Rev. St. § 1014, declares that the examination of persons charged with offensll!l against the United States is to be conducted agreeably to the usual mode of process in the state. Rev. lilt. Me. c. 133, §§ lOJ 11, provide for taking the recognizance of an offender upon any adjournment of tne examination. Hel,d, that a United States commissioner examining offenders in Maine is entitled to fees for taking their recognizances from day to day. Fees for such recognizances must be allowed, although the instruments exceea the length arbitrarily fixed by the comptroller as sufficient, when, upon inspection, they disclose no unnecessary verbiage. Persons arrested upon a complaint charging one offense cannot be held thereunder if the examination discloses a different offense, and therefore complaints cannot be objected to as too long because of charging more than one offense. Commissioners are entitled to their per aWm fees pending the preliminary examination of an offender, even tllOugh no witnesses are examined and no arguments heard on some of the days. U. S. v. Jane!.) 10 Sup. Ct. Rep. 615, 134 U. S. 483, and U. S. v. Ewing, 11 Sup. Ct. Rep. 743, 140 u. S. 142, followed.
SAME-LENGTH OF RECOGNIZANOES.
5. SAME-LENGTH OF COMPLAINTS-CHARGING DIFFERENT OFFENSES.
6. SAME-PER DIEM FEES.
7. SAME-FEES FOR RECOGNIZANCES OJ!' WITNESSES.
. Commissioners conducting preliminary examinations are entitled to fees for recognizances of witnesses fr!Jm day to day, and fOT final appearance at court, as well as fees for the acknowledgements thereto, but only for one recognizance in each instance for all the Witnesses;. and the length of such recognizances must be left to the commissioners' discretion. Commissioners are entitled to fees for entering returns of warrants and. sum· mons, for filing complaints and warrants for commitments from day to day, and for the return of proceedings to court, /lond copies thereof, the same not being unlleceBo sarily prolix. .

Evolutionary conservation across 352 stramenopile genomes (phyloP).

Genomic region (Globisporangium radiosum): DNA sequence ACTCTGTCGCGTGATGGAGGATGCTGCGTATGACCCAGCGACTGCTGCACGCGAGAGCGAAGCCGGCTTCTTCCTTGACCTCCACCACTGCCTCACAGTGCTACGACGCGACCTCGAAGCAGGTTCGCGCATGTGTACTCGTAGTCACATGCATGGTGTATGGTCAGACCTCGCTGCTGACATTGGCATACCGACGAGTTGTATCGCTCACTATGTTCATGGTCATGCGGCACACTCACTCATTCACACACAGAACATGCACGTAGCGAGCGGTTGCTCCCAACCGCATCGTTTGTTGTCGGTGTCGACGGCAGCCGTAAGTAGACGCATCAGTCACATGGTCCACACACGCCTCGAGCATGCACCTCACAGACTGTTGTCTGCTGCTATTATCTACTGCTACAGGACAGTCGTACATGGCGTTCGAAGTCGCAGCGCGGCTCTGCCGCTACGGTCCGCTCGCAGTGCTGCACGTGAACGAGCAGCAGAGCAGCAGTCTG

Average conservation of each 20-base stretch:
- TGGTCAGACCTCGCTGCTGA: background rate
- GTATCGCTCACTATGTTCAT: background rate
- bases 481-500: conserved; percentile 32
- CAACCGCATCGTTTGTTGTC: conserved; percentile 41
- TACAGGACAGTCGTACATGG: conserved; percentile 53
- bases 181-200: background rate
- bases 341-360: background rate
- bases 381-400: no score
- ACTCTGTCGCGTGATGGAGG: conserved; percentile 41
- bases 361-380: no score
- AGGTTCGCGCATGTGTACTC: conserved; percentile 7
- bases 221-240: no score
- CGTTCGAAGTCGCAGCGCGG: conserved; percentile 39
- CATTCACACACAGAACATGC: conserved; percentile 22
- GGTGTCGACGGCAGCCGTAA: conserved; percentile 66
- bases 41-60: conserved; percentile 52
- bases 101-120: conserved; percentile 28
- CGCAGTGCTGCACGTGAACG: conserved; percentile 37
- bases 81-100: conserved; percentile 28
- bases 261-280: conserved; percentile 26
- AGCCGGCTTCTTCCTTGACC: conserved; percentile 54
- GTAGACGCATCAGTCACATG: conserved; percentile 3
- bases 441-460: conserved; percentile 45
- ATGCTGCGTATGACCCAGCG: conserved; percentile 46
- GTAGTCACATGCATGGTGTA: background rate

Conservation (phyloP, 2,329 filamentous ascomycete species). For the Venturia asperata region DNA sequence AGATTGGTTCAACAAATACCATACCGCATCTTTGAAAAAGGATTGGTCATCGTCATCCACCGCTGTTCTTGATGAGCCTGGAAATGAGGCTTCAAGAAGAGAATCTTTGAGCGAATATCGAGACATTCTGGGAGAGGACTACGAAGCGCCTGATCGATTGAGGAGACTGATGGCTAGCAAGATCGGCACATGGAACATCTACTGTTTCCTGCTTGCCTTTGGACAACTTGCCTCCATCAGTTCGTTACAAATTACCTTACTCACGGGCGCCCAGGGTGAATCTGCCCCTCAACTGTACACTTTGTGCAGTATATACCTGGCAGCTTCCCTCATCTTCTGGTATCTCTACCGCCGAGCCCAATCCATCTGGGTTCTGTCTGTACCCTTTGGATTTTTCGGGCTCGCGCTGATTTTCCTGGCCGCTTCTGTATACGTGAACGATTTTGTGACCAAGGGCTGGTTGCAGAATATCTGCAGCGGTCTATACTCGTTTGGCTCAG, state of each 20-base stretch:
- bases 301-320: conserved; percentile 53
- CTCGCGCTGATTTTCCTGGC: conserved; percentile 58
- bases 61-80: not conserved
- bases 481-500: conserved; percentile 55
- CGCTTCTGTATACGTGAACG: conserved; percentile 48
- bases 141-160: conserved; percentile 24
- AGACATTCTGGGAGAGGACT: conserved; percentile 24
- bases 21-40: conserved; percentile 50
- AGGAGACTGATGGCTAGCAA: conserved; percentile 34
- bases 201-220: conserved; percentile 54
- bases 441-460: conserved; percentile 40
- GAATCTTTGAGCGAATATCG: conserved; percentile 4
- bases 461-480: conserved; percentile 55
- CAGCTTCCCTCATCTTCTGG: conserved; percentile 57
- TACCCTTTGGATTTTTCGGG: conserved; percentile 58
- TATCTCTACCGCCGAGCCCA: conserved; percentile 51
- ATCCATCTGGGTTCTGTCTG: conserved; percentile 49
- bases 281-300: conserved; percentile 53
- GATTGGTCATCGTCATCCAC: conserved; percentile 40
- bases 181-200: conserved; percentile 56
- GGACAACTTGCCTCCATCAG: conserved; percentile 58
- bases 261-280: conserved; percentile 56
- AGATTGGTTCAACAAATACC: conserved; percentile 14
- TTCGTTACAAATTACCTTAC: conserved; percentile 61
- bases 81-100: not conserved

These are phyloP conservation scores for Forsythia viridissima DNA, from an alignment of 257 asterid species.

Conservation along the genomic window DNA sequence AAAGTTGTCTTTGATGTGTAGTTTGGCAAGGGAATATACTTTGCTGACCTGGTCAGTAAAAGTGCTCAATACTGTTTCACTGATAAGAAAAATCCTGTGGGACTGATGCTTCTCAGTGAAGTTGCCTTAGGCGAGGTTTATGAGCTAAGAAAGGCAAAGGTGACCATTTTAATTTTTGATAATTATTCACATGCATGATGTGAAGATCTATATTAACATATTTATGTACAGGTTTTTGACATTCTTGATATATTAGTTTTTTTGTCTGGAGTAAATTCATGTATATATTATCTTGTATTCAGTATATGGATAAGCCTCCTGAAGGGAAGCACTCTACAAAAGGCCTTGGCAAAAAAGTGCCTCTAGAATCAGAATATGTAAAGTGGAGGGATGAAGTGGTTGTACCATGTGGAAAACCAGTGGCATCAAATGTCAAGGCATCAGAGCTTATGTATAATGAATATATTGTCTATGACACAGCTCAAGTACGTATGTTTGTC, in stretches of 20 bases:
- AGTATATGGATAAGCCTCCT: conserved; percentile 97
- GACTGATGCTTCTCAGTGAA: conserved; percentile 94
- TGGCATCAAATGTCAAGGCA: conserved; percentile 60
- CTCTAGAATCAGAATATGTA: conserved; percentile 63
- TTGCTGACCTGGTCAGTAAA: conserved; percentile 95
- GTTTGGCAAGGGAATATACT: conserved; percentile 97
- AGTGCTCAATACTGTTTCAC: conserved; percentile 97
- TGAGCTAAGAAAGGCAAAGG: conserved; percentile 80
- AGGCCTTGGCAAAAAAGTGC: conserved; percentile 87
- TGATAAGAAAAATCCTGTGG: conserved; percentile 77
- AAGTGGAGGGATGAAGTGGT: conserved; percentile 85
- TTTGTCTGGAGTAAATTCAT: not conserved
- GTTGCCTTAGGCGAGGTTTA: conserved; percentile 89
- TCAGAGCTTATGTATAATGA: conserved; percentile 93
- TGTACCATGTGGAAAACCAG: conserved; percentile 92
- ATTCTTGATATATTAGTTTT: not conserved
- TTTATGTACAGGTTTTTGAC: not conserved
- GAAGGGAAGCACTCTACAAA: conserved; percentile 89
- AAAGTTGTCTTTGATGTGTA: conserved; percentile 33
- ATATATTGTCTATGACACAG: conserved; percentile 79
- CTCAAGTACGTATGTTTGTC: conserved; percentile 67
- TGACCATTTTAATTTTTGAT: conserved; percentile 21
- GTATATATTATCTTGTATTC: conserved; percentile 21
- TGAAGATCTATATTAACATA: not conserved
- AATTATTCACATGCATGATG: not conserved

SAME-RETURNS AND COMMITMENTS.
When a prisoner is transferred from state to federal custody, a new warrant is necessary, and the commissioner is entitled to a fee therefor.
At Law. Petition by Edward M. Rand for allowance of fees as a United States commissioner. Judgment for petitioner. Edward M. Rand, pro Isaac W. Dyer, U. S. Atty.
WEBB, J. This petition is for the allowance of fees as commISSIoner of the circuit court, which have been rejected by the comptroller of treasury. As originallypref'ented, the. claim amounted to a total ()f $409.85. Subseqnent amendments made under recent decisions ofthe supreme courts, in respect to fees of various officers, have stricken .out leaving only the sum of$247.10 to be items